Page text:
It's requested information from 27 police agencies.
The American Civil Liberties Union has concerns about a new form of technology being used by law enforcement. It's the automatic license plate reader, which snaps pictures of license plates as vehicles come within its field of view. They're mounted on police cars, or on stationary objects like utility poles and underneath bridges.
The ACLU says it has no objections to police collecting this data, and comparing it with other databases to determine, for example, if a car has been reported stolen. "The concern that we have is whether this data is being created everytime the camera takes a picture and stores the data, and is being stored long term," says Maryland ACLU staff attorney David Rocah.
He says keeping this information for a long period of time brings up privacy concerns. "If the data is being stored, it will create an ever more detailed picture of the locations and movements of Marylanders, raising, in our view, significant privacy concerns," he says.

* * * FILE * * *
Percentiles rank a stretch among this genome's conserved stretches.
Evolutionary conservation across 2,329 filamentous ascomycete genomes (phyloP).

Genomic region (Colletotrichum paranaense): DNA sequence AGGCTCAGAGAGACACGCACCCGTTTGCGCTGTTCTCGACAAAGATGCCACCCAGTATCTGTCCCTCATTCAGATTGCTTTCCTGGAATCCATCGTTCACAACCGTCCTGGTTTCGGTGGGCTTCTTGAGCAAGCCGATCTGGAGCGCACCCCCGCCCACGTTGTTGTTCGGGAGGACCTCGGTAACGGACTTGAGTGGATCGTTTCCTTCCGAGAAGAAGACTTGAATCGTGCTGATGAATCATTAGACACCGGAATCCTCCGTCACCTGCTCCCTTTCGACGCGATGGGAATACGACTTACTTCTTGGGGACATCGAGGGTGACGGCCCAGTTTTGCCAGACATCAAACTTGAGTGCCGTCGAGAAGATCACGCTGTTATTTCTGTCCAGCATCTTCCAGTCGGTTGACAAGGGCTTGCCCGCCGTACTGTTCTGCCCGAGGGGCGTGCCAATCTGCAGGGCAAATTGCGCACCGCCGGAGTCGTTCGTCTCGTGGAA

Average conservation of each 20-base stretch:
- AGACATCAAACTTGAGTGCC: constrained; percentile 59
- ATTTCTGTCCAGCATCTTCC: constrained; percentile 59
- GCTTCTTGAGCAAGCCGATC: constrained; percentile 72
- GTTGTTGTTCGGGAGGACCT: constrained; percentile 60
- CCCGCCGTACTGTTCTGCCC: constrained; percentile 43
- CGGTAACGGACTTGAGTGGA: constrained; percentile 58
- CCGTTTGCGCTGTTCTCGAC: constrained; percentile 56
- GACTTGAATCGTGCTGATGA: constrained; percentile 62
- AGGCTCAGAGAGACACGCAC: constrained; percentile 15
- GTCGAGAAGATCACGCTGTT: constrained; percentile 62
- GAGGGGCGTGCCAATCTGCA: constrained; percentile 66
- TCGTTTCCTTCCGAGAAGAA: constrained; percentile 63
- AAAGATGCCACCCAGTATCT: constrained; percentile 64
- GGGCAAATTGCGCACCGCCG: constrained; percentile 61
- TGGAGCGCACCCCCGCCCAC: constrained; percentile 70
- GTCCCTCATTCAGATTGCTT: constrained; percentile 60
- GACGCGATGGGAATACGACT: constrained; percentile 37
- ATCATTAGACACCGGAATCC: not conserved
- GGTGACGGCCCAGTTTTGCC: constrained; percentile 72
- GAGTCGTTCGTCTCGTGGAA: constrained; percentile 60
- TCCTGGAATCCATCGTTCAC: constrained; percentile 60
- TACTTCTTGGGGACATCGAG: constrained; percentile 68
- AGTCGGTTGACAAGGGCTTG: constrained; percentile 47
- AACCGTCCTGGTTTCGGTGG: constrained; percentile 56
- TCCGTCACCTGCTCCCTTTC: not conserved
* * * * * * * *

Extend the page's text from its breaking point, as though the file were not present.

If the police have collected this information and are not planning to use it, it should be destroyed, says Rocah.
The ACLU is requesting 27 police agencies across the state to provide them with information on how they use these automatic license plates readers, and what they do with the information. Among the agencies receiving requests are the Frederick Police Department, the Frederick County Sheriff's Office, the Washington County Sheriff's Office, the Carroll County Sheriff's Office, and Montgomery County Police. This request is also going out to the Maryland State Police, Natural Resources Police, Maryland Transportation Authority Police and Maryland Transit Administration Police. "This is part of a national effort by the ACLU to get information about the use of this technology, which has occurred largely under the radar," he says.
ACLU chapters in 34 other states have sent out similar requests.
He says so far, no abuses have occurred regarding this information collected by police. "But Maryland has touted the server and the fusion center as the first statewide repository of data in the country," says Rocah. "Our concern, both locally and nationally, is that trend will continue and that's what we're seeking to get information about."
The ACLU says there are currently 320 automatic license plate readers being used across Maryland, and they're linked to the Maryland Coordination and Analysis Center, often known as the "fusion center," where all the data is stored indefinitely.
The Maryland State Police began using automatic license plate readers in 2004 to track terrorists, but that was expanded in 2007 to all crimes, says the ACLU in a statement.